8 Alternatives To Therapy
8 Alternatives To Therapy

8 Alternatives To Therapy


Although many people find therapy helpful, it’s not for everyone. Whether you’re on a waiting list or just want to explore your options, here are some alternative ways to improve your mental health…

If You’ve Tried Talking Therapy… Try CBT

Modern-day psychotherapy has been developing since the 1940s and is among the most widely known forms of mental health treatment, but that doesn’t mean it’s the most effective way to manage your mental health. Cognitive behavioural therapy – aka CBT – is a form of therapy that focuses on recognising negative thought patterns. Rather than delving into your past, CBT tackles issues you're currently dealing with. “CBT is often preferred by male clients due to the practical, self-help, technique-focused approach and can be delivered within six to 12 sessions,” says Jade Thomas, psychotherapist and founder of Luxe Psychology Practice. “Moreover, based on many studies, CBT is deemed to be one of the most effective forms of therapy due to its practical, short-term approach.” Jade recommends apps like Clarity, Mindshift and CBT-I Coach, which offer a self-help CBT approach. “If you’d rather do it in person, book a session with an integrative therapist – a therapist trained in multiple approaches who can tailor therapy based on your goals and needs.” Cai Graham, mental health mentor, is also a fan of using an app. “Thrive is a great platform that uses CBT to manage stress and anxiety, while MoodGYM teaches CBT skills to manage and prevent depression.”

If You Feel Overwhelmed… Prioritise Self-Care

Taking time for yourself daily plays a central role in your mental health, says Cai. “Incorporating exercise, proper nutrition, adequate sleep and simple stress management techniques significantly contribute to better mental health, whether done alone or alongside a formal form of therapy.” Prioritising self-care is the optimal choice for better wellbeing, Cai says. “Start by moving your body daily – even simple activities like walking and jogging can have significant benefits – and establish a consistent sleep schedule. Many men don’t realise how key quality sleep is for mental health. Also cut back on processed food and eat more fruits, vegetables and wholegrains, as well as omega-3 fatty acids, which can positively impact brain function.”

If You Want To Change Your Mindset… Try Emotional Transformation

What is considered therapy has evolved greatly, says Dr Lisa Turner, a trauma and emotional resilience expert who specialises in a cutting-edge treatment called conscious emotional transformation (CET). “CET is a unique psychological approach that clears pain and limiting beliefs from your past, accomplishing in a matter of hours what other therapies may take years to achieve, if at all. Plus, CET is popular with men as it doesn’t require the client to relive, remember or retell any painful past experiences.” Simply talking about your emotions, crying or shouting has been shown to have limited effectiveness, and can even have an adverse effect, she continues. “This is because the neural pathways that are activated when a client relives, remembers or expresses the emotion are strengthened by repeated use, making the problem worse. CET repairs neural pathways that increase emotional resilience and removes resistance to emotions, so pain can be released rather than just ‘felt’ as many techniques do.”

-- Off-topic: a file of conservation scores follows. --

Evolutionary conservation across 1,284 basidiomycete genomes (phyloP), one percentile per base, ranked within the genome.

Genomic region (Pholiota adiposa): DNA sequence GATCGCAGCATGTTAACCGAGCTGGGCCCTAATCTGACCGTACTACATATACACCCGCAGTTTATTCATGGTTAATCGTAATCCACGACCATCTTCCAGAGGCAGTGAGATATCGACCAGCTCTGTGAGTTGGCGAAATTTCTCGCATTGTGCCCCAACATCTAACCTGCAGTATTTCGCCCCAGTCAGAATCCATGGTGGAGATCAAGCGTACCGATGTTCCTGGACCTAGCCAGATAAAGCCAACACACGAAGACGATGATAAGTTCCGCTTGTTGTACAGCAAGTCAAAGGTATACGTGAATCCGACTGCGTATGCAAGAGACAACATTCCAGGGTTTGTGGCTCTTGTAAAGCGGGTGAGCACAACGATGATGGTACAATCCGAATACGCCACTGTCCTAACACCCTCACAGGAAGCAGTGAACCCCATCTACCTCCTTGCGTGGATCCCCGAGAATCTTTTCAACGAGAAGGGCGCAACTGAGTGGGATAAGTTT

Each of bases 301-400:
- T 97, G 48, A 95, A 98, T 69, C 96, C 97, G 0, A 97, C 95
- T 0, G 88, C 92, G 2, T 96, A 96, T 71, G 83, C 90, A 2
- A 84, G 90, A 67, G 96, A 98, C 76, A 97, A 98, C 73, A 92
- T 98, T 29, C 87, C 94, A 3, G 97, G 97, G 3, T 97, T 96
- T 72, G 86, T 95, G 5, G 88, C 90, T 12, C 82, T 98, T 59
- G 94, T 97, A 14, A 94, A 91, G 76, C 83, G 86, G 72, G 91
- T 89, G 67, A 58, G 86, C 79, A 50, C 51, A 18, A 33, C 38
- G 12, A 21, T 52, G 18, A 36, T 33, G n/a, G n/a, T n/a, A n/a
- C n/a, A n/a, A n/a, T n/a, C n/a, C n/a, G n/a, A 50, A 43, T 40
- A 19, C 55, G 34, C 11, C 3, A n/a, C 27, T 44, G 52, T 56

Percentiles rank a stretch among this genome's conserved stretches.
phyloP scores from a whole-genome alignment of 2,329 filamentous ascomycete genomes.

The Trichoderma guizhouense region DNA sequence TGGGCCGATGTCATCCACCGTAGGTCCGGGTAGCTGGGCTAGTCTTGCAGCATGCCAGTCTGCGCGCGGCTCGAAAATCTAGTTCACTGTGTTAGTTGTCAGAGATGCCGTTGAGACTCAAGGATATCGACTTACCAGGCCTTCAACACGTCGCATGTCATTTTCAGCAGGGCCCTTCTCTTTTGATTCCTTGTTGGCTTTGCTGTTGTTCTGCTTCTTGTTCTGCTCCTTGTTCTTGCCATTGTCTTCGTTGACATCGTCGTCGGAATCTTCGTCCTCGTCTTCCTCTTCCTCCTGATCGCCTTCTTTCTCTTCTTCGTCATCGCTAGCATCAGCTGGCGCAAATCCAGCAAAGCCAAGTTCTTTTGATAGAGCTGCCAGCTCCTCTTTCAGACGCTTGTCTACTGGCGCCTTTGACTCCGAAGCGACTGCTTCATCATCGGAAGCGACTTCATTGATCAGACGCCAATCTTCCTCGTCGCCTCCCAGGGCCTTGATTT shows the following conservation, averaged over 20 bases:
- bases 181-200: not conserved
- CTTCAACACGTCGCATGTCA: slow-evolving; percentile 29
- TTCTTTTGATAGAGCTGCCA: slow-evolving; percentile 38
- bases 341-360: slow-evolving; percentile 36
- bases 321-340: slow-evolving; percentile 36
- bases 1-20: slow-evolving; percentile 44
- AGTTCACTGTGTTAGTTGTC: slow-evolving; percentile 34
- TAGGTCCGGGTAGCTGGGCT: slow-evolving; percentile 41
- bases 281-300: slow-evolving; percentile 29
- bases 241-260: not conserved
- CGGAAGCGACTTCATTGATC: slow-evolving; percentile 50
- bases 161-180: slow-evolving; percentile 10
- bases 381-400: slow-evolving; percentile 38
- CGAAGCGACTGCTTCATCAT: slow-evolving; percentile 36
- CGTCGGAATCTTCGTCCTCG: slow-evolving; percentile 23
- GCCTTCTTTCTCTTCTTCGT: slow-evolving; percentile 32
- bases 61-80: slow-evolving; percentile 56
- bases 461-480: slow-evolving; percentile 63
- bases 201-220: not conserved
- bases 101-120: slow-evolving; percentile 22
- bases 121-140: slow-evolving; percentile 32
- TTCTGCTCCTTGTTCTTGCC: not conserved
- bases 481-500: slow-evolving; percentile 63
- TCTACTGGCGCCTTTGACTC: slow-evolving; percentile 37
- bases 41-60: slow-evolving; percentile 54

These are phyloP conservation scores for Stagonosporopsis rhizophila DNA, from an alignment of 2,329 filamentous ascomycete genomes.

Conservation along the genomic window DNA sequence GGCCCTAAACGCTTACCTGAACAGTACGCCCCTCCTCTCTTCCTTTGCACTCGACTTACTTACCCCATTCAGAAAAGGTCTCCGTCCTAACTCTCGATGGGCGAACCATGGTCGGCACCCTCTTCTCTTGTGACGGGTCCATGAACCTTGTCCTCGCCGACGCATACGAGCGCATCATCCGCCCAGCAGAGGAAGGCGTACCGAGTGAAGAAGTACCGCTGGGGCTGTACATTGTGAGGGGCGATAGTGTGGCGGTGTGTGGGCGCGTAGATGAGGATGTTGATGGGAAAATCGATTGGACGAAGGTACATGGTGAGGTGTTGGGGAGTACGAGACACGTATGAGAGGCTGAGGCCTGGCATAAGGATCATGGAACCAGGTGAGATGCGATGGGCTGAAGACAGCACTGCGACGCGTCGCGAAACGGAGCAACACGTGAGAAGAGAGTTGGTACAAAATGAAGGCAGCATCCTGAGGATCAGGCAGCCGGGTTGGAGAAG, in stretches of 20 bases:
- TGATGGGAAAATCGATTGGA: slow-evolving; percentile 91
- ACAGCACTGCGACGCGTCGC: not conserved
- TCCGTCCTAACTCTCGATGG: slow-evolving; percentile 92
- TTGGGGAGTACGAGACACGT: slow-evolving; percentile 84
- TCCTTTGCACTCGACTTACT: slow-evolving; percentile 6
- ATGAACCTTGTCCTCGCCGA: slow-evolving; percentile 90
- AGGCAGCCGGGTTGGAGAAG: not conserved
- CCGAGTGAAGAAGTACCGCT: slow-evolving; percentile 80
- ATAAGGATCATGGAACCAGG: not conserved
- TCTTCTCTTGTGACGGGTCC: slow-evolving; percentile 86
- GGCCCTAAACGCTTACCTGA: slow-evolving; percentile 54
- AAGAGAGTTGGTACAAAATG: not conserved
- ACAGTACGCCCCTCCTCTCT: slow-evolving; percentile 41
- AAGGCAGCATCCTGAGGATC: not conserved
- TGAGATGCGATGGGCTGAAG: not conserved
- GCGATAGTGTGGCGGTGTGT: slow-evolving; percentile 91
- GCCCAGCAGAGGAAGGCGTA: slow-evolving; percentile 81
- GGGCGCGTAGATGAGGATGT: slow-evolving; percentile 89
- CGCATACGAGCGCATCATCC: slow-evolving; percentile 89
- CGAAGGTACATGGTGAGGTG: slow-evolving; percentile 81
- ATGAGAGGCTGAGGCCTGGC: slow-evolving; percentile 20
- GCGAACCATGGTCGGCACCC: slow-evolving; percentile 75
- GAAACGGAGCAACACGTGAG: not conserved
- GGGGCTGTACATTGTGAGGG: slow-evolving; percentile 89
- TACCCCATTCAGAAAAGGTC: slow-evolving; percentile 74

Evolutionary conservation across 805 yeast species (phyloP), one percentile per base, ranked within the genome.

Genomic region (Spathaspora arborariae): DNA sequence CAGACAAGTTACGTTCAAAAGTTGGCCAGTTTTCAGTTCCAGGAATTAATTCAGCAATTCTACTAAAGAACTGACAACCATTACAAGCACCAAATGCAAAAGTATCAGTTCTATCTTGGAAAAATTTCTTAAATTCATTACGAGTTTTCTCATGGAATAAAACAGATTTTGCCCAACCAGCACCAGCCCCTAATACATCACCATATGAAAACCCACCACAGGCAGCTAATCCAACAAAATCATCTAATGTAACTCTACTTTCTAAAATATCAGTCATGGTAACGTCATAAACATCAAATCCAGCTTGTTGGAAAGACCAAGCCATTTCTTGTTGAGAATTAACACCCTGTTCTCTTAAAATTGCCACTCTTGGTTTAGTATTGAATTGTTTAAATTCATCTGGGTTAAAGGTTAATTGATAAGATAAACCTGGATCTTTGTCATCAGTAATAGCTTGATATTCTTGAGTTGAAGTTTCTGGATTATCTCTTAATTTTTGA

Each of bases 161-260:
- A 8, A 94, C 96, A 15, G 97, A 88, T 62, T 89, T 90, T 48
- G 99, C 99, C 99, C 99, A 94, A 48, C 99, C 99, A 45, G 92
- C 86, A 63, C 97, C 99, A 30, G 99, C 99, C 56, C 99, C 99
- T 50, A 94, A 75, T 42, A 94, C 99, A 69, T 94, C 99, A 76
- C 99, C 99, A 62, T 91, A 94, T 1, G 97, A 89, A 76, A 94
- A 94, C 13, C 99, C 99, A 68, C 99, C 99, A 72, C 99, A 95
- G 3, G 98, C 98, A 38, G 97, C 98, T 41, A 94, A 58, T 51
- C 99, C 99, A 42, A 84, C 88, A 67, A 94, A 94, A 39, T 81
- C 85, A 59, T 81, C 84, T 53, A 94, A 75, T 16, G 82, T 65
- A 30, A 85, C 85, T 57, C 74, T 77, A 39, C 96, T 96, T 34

If You Want To Try Something Different… Consider Hypnotherapy

Ignore the dated reputation. Hypnosis is recognised by the NHS as a complementary therapy and can help everyone from those suffering with depression to those with a phobia of needles. “It helps patients reach a heightened state of awareness and peace of mind – aka mindfulness,” says hypnotherapist Malminder Gil. “As human beings, we cannot detach ourselves from thoughts, worries and bodily sensations, but we can learn how to slow down the negative spiralling thoughts that might cause anxiety and unhappiness – this is what hypnotherapy can help you with. During hypnosis, the hypnotherapist uses guided relaxation techniques to elicit feelings of extreme relaxation, focus and concentration. In doing this, they can help you rewire and reprogramme your brain to change unhealthy habits.” There are several studies that confirm the power of hypnosis. One found that psychoanalysis was 38% effective after 600 sessions, CBT was 72% effective after 28 sessions, and hypnotherapy was 93% effective after just six sessions. Just do your research –hypnotherapy is an unregulated industry. Qualifications are a good starting point, but also look for valid testimonials.